“It is certainly impossible to let this problem take its course, as was done in March-April. Because I'm ready to doubt anything now, except one thing. This wave of exodus is hardly the last, given how quickly the Russian government is spiralling out of control,” said lawyer Yerzhan Yesimkhanov in a post on his Telegram account.

“This is a bilateral military conflict. This is not our war and we will not participate in it in any way. But we should be concerned about the expected massive influx of migrants to the border regions with Russia. A new wave of migration from Russia will reflect pressure on the social infrastructure and financial and economic system of Kazakhstan,” cautioned Urazgali Selteev, director of the Eurasian Integration Institute.

With not-so-great timing the Moscow-led security bloc Collective Security Treaty Organisation (CSTO) is holding military drills in Kazakhstan from September 26 to October 8. The Kazakh defence ministry has informed the public of the exercises in good time, clearly worried that the sight of Russian armed forces on the roads might deal some Kazakhs a nasty and misleading surprise.

Russian forts

Historically, the Russian presence in the Kazakh lands has waxed and waned. It began in the early 16th century, when Russian forts were built on the northwestern edge of what is today’s Kazakhstan. In the Soviet period, the Russian presence went to a whole new level. During World War II, much Russian industry was relocated to Kazakhstan, and in the Nikita Khrushchev era of Communism during 1953-1964, many Russians settled in the country as part of the “Virgin Lands Campaign”. Still more settlers arrived in the latter part of the 1960s and 1970s, taking jobs in the development of mineral resources.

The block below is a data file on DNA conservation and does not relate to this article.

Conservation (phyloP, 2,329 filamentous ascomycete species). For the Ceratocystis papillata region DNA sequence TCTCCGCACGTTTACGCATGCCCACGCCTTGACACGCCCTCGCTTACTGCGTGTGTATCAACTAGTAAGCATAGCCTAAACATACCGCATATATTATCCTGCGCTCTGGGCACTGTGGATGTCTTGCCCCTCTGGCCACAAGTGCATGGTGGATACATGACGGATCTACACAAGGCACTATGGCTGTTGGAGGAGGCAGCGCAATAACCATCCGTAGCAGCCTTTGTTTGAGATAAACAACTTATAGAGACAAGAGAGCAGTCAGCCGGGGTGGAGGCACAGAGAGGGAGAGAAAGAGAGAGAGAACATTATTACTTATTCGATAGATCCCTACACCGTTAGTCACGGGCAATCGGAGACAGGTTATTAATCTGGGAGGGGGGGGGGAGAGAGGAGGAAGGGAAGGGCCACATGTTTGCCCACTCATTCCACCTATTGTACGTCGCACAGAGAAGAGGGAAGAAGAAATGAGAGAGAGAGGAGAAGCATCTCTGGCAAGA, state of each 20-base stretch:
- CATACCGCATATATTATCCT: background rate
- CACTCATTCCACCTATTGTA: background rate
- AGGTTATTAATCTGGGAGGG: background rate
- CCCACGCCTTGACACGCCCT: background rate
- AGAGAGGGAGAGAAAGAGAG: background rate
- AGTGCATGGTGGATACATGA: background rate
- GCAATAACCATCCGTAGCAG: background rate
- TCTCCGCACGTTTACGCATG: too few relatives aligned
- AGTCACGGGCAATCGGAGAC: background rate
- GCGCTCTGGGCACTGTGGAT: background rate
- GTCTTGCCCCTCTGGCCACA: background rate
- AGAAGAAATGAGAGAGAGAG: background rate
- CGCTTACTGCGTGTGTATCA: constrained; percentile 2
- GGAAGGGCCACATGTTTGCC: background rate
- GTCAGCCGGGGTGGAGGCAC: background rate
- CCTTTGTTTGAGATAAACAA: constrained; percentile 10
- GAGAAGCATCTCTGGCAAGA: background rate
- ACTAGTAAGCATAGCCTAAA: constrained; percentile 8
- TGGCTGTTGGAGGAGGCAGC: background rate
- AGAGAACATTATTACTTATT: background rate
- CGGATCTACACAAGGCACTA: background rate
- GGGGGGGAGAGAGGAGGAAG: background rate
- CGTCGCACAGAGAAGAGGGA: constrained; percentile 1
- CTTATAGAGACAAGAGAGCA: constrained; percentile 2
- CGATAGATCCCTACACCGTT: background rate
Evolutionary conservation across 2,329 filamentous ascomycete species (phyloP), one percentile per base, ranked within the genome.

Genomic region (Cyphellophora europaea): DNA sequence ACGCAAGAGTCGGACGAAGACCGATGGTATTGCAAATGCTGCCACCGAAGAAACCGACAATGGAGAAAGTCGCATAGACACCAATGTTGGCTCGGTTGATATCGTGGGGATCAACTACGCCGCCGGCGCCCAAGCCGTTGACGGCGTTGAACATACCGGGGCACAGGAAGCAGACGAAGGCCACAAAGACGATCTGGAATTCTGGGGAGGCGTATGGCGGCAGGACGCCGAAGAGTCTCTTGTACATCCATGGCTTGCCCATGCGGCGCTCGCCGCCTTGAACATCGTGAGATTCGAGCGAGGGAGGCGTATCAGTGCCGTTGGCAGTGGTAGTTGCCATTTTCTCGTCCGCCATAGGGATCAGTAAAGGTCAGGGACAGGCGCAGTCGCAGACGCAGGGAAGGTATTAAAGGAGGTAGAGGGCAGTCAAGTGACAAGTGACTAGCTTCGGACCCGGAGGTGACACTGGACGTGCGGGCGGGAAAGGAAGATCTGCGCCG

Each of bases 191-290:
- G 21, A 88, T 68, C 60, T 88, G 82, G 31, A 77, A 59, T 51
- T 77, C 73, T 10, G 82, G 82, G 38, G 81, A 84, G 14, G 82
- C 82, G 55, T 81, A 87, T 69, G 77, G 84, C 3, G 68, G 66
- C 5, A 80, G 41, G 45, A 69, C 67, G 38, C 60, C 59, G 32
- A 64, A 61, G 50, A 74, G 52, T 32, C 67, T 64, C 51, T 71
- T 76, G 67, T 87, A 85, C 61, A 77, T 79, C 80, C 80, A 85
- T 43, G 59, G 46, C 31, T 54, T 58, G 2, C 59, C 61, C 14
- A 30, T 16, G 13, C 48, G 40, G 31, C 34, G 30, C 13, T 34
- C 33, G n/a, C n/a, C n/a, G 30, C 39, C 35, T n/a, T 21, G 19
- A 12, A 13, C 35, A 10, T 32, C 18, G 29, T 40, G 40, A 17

As of today, around one-fifth of Kazakh citizens are ethnic Russians, largely residing in northern parts of Kazakhstan not far from the 6,846-kilometre (4,254-mile) border with Russia. Troublingly, amid the charged atmosphere of the Ukraine conflict, some Russian nationalists have loudly proclaimed their age-old argument that the northern territories of Kazakhstan are actually Russian land. In 2014, after Russia annexed Crimea, Putin remarked that Kazakhstan had no history of statehood until the demise of the Soviet Union.

The border with Russia was deliberately drawn so far north in order to include large groups of Russian speakers. From the Kremlin’s perspective, the northern part of Kazakhstan is somewhat analogous to the Donbas in Ukraine.